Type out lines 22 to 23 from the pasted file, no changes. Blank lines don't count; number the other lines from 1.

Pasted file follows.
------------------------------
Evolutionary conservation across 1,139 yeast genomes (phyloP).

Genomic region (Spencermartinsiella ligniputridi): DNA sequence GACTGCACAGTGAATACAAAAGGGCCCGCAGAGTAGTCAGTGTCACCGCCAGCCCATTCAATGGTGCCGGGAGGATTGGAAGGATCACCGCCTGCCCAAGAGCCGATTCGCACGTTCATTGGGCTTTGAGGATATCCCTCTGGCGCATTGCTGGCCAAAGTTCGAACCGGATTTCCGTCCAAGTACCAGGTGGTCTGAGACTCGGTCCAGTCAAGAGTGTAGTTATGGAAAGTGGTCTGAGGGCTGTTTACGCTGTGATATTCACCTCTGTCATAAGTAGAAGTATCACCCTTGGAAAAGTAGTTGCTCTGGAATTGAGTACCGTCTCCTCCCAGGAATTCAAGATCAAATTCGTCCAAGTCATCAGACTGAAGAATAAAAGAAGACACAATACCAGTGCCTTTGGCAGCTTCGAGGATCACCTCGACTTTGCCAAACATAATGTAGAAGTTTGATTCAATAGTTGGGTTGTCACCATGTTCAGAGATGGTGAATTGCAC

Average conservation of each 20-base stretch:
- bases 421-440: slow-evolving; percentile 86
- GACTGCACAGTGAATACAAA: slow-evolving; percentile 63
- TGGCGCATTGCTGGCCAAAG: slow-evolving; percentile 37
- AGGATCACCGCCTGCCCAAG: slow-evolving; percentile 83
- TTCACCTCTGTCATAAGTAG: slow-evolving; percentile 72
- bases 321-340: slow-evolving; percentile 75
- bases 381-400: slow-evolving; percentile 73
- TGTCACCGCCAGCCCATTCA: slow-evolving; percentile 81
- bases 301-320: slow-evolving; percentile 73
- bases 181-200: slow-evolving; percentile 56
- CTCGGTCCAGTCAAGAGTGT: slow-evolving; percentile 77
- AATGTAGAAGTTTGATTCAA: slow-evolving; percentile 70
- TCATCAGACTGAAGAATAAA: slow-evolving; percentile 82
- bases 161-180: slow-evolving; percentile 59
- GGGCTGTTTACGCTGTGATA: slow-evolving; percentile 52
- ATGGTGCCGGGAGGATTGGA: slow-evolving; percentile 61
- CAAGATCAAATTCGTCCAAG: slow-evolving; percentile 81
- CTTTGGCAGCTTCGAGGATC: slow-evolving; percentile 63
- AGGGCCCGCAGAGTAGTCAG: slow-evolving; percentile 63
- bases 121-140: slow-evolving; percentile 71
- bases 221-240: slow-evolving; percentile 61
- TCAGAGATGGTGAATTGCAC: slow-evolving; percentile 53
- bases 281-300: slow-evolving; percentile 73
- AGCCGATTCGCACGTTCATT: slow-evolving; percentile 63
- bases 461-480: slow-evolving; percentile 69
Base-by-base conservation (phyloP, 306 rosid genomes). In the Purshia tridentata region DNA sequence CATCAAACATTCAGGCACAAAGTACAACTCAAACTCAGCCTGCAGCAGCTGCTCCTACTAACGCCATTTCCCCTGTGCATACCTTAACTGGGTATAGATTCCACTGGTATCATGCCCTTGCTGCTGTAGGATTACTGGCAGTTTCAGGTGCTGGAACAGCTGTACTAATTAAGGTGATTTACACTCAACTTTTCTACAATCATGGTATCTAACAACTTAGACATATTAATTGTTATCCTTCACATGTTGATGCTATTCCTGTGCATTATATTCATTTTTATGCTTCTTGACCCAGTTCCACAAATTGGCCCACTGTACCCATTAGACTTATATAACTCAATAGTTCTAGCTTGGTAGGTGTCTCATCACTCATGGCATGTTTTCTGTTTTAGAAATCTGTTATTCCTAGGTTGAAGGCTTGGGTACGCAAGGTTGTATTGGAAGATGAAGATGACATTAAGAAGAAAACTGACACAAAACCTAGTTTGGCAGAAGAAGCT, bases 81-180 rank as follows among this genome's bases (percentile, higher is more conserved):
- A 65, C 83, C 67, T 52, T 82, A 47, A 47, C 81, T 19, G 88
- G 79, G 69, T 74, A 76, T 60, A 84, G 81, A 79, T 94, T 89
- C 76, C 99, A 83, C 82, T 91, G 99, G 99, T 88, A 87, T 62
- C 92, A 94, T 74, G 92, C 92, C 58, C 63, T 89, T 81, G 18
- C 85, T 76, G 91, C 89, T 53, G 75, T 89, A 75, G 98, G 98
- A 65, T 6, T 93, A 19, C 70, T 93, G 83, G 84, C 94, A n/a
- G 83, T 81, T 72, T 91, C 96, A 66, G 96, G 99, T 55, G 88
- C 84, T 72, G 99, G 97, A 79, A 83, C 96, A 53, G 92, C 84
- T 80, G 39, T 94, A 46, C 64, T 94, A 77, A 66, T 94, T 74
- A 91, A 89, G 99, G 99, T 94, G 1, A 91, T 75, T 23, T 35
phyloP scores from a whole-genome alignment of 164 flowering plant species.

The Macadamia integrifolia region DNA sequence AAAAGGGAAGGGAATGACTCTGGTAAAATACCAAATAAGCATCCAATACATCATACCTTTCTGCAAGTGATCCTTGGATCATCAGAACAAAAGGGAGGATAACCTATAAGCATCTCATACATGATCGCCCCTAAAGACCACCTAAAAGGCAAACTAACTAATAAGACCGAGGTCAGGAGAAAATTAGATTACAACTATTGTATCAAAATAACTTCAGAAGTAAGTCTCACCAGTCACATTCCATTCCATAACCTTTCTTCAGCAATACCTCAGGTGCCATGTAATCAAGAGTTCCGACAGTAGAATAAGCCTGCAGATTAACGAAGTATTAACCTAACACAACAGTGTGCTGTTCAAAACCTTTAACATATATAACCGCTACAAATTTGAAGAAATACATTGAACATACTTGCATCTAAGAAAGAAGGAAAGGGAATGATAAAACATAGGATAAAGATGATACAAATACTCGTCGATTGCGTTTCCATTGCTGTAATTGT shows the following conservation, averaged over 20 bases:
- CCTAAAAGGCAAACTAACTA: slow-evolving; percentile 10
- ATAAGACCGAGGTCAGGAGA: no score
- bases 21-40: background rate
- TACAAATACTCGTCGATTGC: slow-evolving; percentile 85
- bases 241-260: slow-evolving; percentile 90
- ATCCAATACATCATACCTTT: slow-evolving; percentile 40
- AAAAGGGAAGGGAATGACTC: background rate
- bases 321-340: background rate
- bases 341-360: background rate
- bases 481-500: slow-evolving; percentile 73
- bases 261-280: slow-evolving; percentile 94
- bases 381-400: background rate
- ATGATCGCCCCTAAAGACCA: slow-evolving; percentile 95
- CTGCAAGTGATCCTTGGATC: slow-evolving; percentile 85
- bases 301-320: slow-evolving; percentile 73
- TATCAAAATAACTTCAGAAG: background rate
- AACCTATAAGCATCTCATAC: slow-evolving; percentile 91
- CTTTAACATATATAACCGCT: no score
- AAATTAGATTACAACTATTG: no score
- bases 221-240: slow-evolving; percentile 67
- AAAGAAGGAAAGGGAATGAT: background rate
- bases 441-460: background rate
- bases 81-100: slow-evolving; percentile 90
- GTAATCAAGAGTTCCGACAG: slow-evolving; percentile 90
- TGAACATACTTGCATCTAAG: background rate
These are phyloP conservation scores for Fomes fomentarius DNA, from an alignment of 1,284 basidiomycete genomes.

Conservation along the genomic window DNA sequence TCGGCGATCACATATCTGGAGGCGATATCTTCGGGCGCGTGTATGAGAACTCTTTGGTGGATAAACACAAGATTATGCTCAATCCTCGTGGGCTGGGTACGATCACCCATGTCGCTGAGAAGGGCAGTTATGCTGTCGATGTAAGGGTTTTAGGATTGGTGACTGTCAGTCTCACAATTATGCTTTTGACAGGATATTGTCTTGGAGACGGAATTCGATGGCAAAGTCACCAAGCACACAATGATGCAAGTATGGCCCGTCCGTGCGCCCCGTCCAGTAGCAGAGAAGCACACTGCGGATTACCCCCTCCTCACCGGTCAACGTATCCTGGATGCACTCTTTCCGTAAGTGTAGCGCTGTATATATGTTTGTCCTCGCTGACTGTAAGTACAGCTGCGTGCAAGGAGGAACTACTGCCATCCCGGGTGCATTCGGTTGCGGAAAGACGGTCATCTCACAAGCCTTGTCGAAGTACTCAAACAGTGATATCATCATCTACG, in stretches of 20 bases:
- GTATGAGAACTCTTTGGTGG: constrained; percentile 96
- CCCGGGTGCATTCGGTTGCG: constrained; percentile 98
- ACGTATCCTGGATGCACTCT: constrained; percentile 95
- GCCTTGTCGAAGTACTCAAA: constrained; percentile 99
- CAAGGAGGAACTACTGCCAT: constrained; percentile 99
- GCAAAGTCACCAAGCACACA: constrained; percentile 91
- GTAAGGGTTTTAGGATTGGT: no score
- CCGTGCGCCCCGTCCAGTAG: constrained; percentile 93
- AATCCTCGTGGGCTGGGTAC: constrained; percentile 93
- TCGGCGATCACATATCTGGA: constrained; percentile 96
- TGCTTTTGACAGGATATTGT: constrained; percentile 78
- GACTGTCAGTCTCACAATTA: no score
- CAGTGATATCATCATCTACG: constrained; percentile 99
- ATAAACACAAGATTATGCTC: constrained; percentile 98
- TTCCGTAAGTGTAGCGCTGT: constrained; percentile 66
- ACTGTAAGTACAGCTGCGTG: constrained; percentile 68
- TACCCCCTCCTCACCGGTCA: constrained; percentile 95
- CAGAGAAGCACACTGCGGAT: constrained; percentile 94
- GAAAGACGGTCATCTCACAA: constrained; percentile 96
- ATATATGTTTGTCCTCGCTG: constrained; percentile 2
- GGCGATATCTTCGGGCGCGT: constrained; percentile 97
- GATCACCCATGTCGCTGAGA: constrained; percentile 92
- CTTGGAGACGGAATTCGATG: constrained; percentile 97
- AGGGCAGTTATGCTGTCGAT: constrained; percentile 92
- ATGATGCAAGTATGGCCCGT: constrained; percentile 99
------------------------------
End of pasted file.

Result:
- AGGGCCCGCAGAGTAGTCAG: slow-evolving; percentile 63
- bases 121-140: slow-evolving; percentile 71